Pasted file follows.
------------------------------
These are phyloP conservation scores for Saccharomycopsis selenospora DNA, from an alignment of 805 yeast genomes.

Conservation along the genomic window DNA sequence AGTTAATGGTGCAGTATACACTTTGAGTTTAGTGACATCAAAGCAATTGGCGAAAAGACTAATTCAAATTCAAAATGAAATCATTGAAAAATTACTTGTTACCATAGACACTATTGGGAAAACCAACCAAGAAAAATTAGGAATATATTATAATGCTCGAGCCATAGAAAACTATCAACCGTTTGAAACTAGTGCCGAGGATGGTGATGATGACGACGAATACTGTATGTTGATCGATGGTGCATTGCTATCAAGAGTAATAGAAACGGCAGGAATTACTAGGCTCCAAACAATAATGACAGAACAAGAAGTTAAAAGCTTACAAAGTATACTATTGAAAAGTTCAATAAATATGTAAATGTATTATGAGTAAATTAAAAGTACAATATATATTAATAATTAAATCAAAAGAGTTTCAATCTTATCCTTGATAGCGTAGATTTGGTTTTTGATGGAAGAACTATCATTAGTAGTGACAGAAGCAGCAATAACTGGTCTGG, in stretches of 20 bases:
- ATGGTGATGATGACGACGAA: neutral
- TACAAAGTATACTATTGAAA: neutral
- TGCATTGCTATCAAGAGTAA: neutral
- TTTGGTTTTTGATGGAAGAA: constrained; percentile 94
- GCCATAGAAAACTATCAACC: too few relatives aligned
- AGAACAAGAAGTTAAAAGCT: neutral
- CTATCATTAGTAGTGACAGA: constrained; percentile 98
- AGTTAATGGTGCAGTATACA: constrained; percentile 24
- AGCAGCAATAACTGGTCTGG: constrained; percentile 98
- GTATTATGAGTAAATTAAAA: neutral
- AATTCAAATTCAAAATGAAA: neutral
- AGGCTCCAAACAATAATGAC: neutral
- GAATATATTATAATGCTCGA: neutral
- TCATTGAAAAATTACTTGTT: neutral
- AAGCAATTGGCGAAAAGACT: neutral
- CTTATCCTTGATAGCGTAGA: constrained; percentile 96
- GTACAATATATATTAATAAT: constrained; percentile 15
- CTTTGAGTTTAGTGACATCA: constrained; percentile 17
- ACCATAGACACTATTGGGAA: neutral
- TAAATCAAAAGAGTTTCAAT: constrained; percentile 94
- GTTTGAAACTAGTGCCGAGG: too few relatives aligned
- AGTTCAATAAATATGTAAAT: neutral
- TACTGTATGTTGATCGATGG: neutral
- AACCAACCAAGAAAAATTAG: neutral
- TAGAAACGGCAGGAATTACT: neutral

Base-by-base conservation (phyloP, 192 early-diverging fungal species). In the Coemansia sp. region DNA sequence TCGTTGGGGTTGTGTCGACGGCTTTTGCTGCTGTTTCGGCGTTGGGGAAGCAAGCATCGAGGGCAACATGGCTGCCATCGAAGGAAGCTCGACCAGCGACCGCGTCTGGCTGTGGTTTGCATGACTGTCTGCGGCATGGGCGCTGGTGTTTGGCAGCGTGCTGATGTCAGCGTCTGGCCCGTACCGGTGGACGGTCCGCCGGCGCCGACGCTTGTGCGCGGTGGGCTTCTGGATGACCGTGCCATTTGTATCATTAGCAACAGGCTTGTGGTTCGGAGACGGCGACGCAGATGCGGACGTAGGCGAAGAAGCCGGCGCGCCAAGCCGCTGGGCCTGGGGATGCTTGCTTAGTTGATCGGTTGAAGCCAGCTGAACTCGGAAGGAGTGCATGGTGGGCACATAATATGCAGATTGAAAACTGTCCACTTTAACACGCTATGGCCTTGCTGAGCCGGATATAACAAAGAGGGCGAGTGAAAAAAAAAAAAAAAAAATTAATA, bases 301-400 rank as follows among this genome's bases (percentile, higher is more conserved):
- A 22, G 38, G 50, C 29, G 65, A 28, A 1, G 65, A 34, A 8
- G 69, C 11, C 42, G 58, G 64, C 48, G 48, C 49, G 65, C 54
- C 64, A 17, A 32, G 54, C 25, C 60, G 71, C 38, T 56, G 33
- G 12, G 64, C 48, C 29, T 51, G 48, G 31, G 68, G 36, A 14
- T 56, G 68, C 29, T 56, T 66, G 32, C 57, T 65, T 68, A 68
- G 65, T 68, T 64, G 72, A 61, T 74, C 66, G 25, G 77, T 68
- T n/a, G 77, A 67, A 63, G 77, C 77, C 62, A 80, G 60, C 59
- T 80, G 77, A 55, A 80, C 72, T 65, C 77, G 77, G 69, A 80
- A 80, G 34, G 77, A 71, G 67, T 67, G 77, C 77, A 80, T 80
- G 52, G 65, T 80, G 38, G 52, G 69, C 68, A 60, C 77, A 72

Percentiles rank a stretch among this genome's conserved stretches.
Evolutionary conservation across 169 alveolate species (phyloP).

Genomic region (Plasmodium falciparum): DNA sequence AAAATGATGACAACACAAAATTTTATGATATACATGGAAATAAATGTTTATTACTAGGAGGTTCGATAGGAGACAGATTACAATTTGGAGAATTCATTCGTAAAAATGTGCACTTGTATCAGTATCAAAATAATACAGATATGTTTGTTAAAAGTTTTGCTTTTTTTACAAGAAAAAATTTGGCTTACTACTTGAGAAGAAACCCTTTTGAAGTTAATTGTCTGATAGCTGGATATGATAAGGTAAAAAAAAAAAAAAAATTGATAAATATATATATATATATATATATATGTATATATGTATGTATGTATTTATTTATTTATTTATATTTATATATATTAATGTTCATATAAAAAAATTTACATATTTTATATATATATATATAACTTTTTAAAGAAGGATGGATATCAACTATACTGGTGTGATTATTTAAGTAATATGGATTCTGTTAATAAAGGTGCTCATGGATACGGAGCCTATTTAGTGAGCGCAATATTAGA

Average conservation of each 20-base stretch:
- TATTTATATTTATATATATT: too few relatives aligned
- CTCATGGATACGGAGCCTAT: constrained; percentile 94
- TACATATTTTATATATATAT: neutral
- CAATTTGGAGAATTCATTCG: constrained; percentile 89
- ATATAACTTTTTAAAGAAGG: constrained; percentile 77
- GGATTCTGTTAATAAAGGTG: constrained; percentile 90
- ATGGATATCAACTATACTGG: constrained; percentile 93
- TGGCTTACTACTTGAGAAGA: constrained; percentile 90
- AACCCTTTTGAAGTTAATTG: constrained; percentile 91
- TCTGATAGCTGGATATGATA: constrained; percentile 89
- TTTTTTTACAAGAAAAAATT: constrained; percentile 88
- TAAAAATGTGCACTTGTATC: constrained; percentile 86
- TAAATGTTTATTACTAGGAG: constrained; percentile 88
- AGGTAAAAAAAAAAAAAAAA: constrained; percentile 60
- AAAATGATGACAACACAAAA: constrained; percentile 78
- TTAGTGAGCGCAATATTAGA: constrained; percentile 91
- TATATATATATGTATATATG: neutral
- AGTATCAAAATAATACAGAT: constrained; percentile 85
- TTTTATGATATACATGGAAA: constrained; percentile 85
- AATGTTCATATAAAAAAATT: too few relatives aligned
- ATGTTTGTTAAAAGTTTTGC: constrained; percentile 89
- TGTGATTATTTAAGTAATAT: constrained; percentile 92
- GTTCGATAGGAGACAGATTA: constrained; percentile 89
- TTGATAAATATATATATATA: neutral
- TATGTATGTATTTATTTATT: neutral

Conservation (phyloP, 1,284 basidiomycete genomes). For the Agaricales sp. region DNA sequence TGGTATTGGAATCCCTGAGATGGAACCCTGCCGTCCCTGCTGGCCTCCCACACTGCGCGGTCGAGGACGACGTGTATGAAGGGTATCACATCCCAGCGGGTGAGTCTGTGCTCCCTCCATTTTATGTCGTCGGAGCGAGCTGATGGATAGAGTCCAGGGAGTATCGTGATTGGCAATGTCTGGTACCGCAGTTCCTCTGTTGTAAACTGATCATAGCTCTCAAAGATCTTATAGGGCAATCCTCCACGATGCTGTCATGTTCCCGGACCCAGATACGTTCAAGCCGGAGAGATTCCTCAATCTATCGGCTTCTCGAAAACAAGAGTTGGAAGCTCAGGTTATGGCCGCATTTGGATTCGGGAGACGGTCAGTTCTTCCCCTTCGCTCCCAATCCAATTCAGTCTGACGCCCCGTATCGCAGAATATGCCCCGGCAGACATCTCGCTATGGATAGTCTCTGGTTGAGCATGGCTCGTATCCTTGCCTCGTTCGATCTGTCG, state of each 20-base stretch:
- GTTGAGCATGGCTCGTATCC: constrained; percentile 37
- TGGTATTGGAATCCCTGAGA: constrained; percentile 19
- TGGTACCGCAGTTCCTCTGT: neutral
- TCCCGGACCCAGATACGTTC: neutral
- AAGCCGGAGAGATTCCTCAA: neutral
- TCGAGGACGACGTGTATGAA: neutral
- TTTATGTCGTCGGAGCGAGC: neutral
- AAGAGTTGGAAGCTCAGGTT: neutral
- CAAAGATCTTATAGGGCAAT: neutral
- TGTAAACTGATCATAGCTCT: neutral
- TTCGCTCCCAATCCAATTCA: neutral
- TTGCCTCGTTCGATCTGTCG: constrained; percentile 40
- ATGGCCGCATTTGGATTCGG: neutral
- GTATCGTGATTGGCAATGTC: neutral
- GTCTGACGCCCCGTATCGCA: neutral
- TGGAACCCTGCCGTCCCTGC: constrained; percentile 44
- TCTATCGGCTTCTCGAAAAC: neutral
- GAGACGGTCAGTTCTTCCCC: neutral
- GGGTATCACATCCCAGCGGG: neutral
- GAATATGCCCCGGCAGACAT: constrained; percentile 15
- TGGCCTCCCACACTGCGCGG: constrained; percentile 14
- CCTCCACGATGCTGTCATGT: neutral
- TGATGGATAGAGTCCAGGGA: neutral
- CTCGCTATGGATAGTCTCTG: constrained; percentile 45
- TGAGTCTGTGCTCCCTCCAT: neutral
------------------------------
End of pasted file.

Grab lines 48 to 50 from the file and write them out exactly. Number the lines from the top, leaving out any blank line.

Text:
- GGATTCTGTTAATAAAGGTG: constrained; percentile 90
- ATGGATATCAACTATACTGG: constrained; percentile 93
- TGGCTTACTACTTGAGAAGA: constrained; percentile 90